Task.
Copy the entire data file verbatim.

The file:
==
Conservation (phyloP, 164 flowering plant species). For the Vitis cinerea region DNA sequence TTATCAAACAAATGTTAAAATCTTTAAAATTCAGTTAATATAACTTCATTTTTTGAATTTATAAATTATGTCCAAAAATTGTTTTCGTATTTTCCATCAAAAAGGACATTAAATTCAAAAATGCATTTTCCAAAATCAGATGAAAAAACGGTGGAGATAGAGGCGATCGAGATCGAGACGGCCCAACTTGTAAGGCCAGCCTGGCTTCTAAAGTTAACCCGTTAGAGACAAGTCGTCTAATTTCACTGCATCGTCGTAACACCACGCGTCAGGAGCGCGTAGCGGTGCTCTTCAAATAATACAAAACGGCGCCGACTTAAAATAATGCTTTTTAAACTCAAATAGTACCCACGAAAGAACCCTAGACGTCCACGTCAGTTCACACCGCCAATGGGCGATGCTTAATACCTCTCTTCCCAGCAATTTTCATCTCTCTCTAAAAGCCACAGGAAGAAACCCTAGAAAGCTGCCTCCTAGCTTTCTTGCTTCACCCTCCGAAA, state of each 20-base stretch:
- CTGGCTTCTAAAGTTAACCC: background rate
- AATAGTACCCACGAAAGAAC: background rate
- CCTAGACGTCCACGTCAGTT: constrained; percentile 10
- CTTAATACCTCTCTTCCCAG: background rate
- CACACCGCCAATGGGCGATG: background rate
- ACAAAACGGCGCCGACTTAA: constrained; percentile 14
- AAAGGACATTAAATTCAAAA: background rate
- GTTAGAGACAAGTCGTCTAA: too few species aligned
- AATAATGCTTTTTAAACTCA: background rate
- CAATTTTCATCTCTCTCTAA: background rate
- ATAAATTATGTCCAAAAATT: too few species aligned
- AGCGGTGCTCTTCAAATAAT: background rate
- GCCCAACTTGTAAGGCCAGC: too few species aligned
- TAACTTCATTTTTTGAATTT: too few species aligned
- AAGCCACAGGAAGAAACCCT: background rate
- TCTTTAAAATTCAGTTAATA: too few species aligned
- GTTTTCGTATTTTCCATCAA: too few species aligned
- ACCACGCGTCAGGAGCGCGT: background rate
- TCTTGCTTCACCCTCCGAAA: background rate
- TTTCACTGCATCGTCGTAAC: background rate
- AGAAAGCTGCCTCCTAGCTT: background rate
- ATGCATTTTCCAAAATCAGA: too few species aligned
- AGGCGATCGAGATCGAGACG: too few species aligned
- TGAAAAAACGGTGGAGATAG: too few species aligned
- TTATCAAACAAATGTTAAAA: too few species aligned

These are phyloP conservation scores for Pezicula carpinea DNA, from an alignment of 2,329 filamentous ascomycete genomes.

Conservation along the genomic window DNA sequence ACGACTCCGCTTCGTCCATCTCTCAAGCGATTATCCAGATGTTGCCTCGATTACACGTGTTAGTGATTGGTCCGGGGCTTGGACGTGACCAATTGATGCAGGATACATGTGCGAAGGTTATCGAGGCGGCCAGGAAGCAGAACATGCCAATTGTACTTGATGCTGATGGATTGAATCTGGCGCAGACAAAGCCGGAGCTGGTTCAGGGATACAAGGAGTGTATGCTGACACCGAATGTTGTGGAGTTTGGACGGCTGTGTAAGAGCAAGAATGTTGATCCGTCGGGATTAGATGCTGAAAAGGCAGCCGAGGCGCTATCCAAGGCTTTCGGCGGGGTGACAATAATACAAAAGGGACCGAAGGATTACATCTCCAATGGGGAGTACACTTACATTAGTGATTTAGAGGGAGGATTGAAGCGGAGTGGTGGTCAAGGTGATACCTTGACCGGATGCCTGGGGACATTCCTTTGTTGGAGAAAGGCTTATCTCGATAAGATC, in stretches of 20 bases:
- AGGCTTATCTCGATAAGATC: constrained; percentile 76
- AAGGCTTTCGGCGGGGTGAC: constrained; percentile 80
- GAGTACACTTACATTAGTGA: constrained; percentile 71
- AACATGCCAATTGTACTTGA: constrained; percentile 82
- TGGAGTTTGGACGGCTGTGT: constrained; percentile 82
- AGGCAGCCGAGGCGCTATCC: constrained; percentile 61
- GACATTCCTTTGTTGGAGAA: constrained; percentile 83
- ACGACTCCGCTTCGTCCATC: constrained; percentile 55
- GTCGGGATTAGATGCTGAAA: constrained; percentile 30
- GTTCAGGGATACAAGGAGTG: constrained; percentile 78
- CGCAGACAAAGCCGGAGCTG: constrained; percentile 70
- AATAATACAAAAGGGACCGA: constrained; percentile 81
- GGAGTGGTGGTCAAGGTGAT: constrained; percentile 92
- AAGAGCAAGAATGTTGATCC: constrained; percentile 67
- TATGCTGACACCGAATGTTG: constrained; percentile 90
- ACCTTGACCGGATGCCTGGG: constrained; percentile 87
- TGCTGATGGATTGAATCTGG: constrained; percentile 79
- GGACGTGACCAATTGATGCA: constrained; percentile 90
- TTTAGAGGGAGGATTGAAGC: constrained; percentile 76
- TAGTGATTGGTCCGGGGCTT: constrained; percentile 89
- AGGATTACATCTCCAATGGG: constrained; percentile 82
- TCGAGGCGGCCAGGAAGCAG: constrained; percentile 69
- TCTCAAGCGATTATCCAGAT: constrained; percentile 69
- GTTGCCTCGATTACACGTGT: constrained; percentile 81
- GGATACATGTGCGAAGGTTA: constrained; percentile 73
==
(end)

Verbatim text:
Conservation (phyloP, 164 flowering plant species). For the Vitis cinerea region DNA sequence TTATCAAACAAATGTTAAAATCTTTAAAATTCAGTTAATATAACTTCATTTTTTGAATTTATAAATTATGTCCAAAAATTGTTTTCGTATTTTCCATCAAAAAGGACATTAAATTCAAAAATGCATTTTCCAAAATCAGATGAAAAAACGGTGGAGATAGAGGCGATCGAGATCGAGACGGCCCAACTTGTAAGGCCAGCCTGGCTTCTAAAGTTAACCCGTTAGAGACAAGTCGTCTAATTTCACTGCATCGTCGTAACACCACGCGTCAGGAGCGCGTAGCGGTGCTCTTCAAATAATACAAAACGGCGCCGACTTAAAATAATGCTTTTTAAACTCAAATAGTACCCACGAAAGAACCCTAGACGTCCACGTCAGTTCACACCGCCAATGGGCGATGCTTAATACCTCTCTTCCCAGCAATTTTCATCTCTCTCTAAAAGCCACAGGAAGAAACCCTAGAAAGCTGCCTCCTAGCTTTCTTGCTTCACCCTCCGAAA, state of each 20-base stretch:
- CTGGCTTCTAAAGTTAACCC: background rate
- AATAGTACCCACGAAAGAAC: background rate
- CCTAGACGTCCACGTCAGTT: constrained; percentile 10
- CTTAATACCTCTCTTCCCAG: background rate
- CACACCGCCAATGGGCGATG: background rate
- ACAAAACGGCGCCGACTTAA: constrained; percentile 14
- AAAGGACATTAAATTCAAAA: background rate
- GTTAGAGACAAGTCGTCTAA: too few species aligned
- AATAATGCTTTTTAAACTCA: background rate
- CAATTTTCATCTCTCTCTAA: background rate
- ATAAATTATGTCCAAAAATT: too few species aligned
- AGCGGTGCTCTTCAAATAAT: background rate
- GCCCAACTTGTAAGGCCAGC: too few species aligned
- TAACTTCATTTTTTGAATTT: too few species aligned
- AAGCCACAGGAAGAAACCCT: background rate
- TCTTTAAAATTCAGTTAATA: too few species aligned
- GTTTTCGTATTTTCCATCAA: too few species aligned
- ACCACGCGTCAGGAGCGCGT: background rate
- TCTTGCTTCACCCTCCGAAA: background rate
- TTTCACTGCATCGTCGTAAC: background rate
- AGAAAGCTGCCTCCTAGCTT: background rate
- ATGCATTTTCCAAAATCAGA: too few species aligned
- AGGCGATCGAGATCGAGACG: too few species aligned
- TGAAAAAACGGTGGAGATAG: too few species aligned
- TTATCAAACAAATGTTAAAA: too few species aligned

These are phyloP conservation scores for Pezicula carpinea DNA, from an alignment of 2,329 filamentous ascomycete genomes.

Conservation along the genomic window DNA sequence ACGACTCCGCTTCGTCCATCTCTCAAGCGATTATCCAGATGTTGCCTCGATTACACGTGTTAGTGATTGGTCCGGGGCTTGGACGTGACCAATTGATGCAGGATACATGTGCGAAGGTTATCGAGGCGGCCAGGAAGCAGAACATGCCAATTGTACTTGATGCTGATGGATTGAATCTGGCGCAGACAAAGCCGGAGCTGGTTCAGGGATACAAGGAGTGTATGCTGACACCGAATGTTGTGGAGTTTGGACGGCTGTGTAAGAGCAAGAATGTTGATCCGTCGGGATTAGATGCTGAAAAGGCAGCCGAGGCGCTATCCAAGGCTTTCGGCGGGGTGACAATAATACAAAAGGGACCGAAGGATTACATCTCCAATGGGGAGTACACTTACATTAGTGATTTAGAGGGAGGATTGAAGCGGAGTGGTGGTCAAGGTGATACCTTGACCGGATGCCTGGGGACATTCCTTTGTTGGAGAAAGGCTTATCTCGATAAGATC, in stretches of 20 bases:
- AGGCTTATCTCGATAAGATC: constrained; percentile 76
- AAGGCTTTCGGCGGGGTGAC: constrained; percentile 80
- GAGTACACTTACATTAGTGA: constrained; percentile 71
- AACATGCCAATTGTACTTGA: constrained; percentile 82
- TGGAGTTTGGACGGCTGTGT: constrained; percentile 82
- AGGCAGCCGAGGCGCTATCC: constrained; percentile 61
- GACATTCCTTTGTTGGAGAA: constrained; percentile 83
- ACGACTCCGCTTCGTCCATC: constrained; percentile 55
- GTCGGGATTAGATGCTGAAA: constrained; percentile 30
- GTTCAGGGATACAAGGAGTG: constrained; percentile 78
- CGCAGACAAAGCCGGAGCTG: constrained; percentile 70
- AATAATACAAAAGGGACCGA: constrained; percentile 81
- GGAGTGGTGGTCAAGGTGAT: constrained; percentile 92
- AAGAGCAAGAATGTTGATCC: constrained; percentile 67
- TATGCTGACACCGAATGTTG: constrained; percentile 90
- ACCTTGACCGGATGCCTGGG: constrained; percentile 87
- TGCTGATGGATTGAATCTGG: constrained; percentile 79
- GGACGTGACCAATTGATGCA: constrained; percentile 90
- TTTAGAGGGAGGATTGAAGC: constrained; percentile 76
- TAGTGATTGGTCCGGGGCTT: constrained; percentile 89
- AGGATTACATCTCCAATGGG: constrained; percentile 82
- TCGAGGCGGCCAGGAAGCAG: constrained; percentile 69
- TCTCAAGCGATTATCCAGAT: constrained; percentile 69
- GTTGCCTCGATTACACGTGT: constrained; percentile 81
- GGATACATGTGCGAAGGTTA: constrained; percentile 73